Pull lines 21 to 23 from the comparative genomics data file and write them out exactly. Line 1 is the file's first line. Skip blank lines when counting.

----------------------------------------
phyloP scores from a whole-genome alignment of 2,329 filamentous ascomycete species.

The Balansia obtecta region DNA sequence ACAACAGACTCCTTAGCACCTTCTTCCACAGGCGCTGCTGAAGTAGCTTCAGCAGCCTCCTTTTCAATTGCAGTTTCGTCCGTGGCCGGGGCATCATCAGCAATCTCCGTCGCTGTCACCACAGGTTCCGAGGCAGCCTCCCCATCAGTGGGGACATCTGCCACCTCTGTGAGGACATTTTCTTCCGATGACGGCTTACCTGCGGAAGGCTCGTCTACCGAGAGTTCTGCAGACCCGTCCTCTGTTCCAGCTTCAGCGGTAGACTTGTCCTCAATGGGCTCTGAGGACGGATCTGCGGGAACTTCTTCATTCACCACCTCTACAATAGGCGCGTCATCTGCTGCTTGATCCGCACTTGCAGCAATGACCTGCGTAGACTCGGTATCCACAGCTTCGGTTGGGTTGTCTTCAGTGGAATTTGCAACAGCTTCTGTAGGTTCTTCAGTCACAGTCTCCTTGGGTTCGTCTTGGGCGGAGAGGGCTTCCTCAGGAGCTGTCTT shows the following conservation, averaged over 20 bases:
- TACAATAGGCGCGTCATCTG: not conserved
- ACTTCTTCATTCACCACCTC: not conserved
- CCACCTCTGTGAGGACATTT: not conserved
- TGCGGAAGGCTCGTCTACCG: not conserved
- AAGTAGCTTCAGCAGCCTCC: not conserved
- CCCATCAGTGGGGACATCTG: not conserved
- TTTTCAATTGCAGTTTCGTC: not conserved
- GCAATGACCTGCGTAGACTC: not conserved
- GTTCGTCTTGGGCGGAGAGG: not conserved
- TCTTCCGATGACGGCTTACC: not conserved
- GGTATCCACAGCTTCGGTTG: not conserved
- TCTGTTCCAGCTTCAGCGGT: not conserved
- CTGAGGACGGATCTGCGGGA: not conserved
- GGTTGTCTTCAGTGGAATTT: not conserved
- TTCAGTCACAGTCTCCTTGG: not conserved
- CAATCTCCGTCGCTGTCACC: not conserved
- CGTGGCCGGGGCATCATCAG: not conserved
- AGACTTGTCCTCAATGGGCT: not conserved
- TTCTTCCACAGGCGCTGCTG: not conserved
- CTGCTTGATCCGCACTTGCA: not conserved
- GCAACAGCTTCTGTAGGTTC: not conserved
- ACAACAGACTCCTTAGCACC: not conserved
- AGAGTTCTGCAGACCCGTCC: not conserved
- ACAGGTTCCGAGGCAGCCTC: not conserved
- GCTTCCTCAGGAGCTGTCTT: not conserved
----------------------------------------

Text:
- TTCTTCCACAGGCGCTGCTG: not conserved
- CTGCTTGATCCGCACTTGCA: not conserved
- GCAACAGCTTCTGTAGGTTC: not conserved